- 20.6.1 NDB Cluster Replication: Abbreviations and Symbols
- 20.6.2 General Requirements for NDB Cluster Replication
- 20.6.3 Known Issues in NDB Cluster Replication
- 20.6.4 NDB Cluster Replication Schema and Tables
- 20.6.5 Preparing the NDB Cluster for Replication
- 20.6.6 Starting NDB Cluster Replication (Single Replication Channel)
- 20.6.7 Using Two Replication Channels for NDB Cluster Replication
- 20.6.8 Implementing Failover with NDB Cluster Replication
- 20.6.9 NDB Cluster Backups With NDB Cluster Replication
- 20.6.10 NDB Cluster Replication: Multi-Master and Circular Replication
- 20.6.11 NDB Cluster Replication Conflict Resolution
NDB Cluster supports asynchronous replication, more usually referred to simply as “replication”. This section explains how to set up and manage a configuration in which one group of computers operating as an NDB Cluster replicates to a second computer or group of computers. We assume some familiarity on the part of the reader with standard MySQL replication as discussed elsewhere in this Manual. (See Chapter 17, Replication).
Normal (non-clustered) replication involves a “master”
server and a “slave” server, the master being the
source of the operations and data to be replicated and the slave
being the recipient of these. In NDB Cluster, replication is
conceptually very similar but can be more complex in practice, as it
may be extended to cover a number of different configurations
including replicating between two complete clusters. Although an NDB
Cluster itself depends on the
storage engine for clustering functionality, it is not necessary to
NDB as the storage engine for the
slave's copies of the replicated tables (see
Replication from NDB to other storage engines).
However, for maximum availability, it is possible (and preferable)
to replicate from one NDB Cluster to another, and it is this
scenario that we discuss, as shown in the following figure:
In this scenario, the replication process is one in which successive
states of a master cluster are logged and saved to a slave cluster.
This process is accomplished by a special thread known as the NDB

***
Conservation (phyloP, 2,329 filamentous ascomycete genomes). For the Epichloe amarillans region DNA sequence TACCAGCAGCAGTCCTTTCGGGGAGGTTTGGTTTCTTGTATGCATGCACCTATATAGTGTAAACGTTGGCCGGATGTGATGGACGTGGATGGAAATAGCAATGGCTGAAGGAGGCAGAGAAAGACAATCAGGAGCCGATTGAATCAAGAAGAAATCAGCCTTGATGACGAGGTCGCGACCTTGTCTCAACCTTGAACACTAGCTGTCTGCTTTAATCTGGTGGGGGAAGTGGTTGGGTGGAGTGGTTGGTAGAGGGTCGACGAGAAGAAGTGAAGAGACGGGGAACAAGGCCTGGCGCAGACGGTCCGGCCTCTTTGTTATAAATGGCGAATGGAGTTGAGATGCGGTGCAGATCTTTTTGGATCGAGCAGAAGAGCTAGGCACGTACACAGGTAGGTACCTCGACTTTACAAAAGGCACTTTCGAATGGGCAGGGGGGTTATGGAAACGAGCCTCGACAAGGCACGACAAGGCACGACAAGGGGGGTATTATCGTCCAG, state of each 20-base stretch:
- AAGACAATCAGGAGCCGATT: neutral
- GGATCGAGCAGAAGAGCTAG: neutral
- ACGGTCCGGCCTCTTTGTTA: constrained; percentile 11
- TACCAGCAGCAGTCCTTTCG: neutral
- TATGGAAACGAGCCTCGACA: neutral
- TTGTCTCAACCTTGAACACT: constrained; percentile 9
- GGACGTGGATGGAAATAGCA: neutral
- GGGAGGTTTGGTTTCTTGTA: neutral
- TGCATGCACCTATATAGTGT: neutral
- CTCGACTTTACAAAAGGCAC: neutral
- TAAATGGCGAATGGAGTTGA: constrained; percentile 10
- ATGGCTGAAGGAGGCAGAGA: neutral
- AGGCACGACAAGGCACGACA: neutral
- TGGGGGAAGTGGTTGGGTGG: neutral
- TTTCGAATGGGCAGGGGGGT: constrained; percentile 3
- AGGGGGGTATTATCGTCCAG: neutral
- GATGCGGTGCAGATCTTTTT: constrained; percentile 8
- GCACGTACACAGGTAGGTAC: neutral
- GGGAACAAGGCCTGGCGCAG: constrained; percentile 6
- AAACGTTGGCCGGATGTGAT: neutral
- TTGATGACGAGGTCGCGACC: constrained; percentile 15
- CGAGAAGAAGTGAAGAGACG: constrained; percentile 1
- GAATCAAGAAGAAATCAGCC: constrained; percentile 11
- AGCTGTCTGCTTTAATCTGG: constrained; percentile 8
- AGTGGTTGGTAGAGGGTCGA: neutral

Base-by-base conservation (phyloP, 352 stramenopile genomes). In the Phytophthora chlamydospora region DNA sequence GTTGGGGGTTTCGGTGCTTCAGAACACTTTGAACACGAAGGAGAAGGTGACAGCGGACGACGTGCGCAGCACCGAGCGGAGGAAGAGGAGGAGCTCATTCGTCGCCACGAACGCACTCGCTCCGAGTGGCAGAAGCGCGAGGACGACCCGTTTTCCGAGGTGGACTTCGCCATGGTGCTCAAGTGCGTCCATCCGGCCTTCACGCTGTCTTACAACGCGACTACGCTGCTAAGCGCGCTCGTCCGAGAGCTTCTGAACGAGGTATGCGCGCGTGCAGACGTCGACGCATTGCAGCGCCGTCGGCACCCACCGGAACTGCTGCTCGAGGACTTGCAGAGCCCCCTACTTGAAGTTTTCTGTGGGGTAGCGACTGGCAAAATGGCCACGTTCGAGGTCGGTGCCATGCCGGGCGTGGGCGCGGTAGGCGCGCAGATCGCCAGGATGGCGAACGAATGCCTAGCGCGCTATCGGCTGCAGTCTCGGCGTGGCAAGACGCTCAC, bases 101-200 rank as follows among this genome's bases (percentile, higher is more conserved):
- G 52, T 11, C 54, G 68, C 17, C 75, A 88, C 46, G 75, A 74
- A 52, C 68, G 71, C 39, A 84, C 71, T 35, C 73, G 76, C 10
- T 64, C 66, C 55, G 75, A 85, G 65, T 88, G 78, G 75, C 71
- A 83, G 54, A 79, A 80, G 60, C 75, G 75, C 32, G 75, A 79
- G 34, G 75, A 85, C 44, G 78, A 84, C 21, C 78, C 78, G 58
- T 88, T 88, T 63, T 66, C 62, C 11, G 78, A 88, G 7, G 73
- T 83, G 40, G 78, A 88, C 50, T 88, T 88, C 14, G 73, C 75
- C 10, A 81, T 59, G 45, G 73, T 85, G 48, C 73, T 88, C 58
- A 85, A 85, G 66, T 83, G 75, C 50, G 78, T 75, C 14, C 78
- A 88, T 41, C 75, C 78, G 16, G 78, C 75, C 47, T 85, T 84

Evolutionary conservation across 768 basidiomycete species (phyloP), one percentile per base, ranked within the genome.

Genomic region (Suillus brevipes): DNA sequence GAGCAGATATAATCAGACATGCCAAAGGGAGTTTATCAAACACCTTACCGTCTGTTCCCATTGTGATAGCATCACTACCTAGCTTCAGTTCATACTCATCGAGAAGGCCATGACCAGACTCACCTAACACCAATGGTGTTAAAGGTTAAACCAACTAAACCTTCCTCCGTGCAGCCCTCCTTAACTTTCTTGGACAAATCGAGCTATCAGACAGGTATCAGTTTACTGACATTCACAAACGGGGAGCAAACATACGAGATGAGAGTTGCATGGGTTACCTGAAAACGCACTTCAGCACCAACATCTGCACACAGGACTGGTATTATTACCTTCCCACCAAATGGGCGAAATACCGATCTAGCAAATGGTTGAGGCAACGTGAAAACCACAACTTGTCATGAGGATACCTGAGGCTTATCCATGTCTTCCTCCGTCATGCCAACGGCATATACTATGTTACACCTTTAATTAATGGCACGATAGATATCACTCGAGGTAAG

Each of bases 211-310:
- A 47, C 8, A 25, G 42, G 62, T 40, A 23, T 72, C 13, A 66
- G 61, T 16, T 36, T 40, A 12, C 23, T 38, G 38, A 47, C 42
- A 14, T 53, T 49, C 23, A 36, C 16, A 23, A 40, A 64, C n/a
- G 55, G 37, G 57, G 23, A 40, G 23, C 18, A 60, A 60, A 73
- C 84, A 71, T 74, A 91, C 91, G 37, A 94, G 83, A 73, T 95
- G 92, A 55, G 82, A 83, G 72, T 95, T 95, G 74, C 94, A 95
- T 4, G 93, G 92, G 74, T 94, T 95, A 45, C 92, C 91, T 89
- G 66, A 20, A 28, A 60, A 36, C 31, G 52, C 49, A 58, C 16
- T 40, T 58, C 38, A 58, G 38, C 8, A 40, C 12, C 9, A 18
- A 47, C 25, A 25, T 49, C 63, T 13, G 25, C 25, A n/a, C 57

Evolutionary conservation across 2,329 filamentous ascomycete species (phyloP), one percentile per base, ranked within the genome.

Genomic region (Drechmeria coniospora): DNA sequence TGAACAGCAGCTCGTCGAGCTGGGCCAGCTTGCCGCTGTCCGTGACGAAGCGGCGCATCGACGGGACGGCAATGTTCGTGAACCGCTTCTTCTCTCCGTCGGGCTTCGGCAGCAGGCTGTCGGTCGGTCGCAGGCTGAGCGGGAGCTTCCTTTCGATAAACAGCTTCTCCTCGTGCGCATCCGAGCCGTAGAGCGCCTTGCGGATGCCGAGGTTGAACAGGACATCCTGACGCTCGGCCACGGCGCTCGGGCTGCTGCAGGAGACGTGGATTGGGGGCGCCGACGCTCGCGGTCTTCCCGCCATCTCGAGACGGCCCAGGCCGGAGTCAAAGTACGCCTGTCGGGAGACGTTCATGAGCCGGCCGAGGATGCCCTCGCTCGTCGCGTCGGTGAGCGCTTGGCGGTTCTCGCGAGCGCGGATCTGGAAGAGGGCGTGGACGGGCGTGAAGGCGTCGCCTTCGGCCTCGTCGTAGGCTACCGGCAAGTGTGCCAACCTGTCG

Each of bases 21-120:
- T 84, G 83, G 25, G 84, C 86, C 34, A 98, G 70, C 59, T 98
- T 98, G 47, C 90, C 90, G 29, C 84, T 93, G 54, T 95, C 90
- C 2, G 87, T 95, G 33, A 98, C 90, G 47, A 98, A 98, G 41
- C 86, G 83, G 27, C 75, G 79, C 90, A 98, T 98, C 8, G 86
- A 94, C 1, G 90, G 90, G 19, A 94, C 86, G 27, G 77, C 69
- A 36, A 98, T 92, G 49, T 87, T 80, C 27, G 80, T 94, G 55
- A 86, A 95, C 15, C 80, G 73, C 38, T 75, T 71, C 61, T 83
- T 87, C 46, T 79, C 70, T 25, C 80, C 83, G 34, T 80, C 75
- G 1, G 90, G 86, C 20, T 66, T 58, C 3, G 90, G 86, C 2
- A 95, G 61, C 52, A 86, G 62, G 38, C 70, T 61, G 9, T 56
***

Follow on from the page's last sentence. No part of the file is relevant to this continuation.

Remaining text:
binary log injector thread, which runs on each MySQL server and
produces a binary log (
binlog). This thread
ensures that all changes in the cluster producing the binary
log—and not just those changes that are effected through the
MySQL Server—are inserted into the binary log with the correct
serialization order. We refer to the MySQL replication master and
replication slave servers as replication servers or replication
nodes, and the data flow or line of communication between them as a
For information about performing point-in-time recovery with NDB Cluster and NDB Cluster Replication, see Section 188.8.131.52, “Point-In-Time Recovery Using NDB Cluster Replication”.
NDB API _slave status variables.
NDB API counters can provide enhanced monitoring capabilities on
NDB Cluster replication slaves. These are implemented as NDB
_slave status variables, as seen in
the output of
SHOW STATUS, or in
the results of queries against the
table in a mysql client session connected to a
MySQL Server that is acting as a slave in NDB Cluster Replication.
By comparing the values of these status variables before and after
the execution of statements affecting replicated
NDB tables, you can observe the
corresponding actions taken on the NDB API level by the slave,
which can be useful when monitoring or troubleshooting NDB Cluster
Replication. Section 20.5.16, “NDB API Statistics Counters and Variables”,
provides additional information.
Replication from NDB to non-NDB tables.
It is possible to replicate
tables from an NDB Cluster acting as the master to tables using
other MySQL storage engines such as
MyISAM on a slave
mysqld. This is subject to a number of
Replication from NDB to other storage engines, and
Replication from NDB to a nontransactional storage engine,
for more information.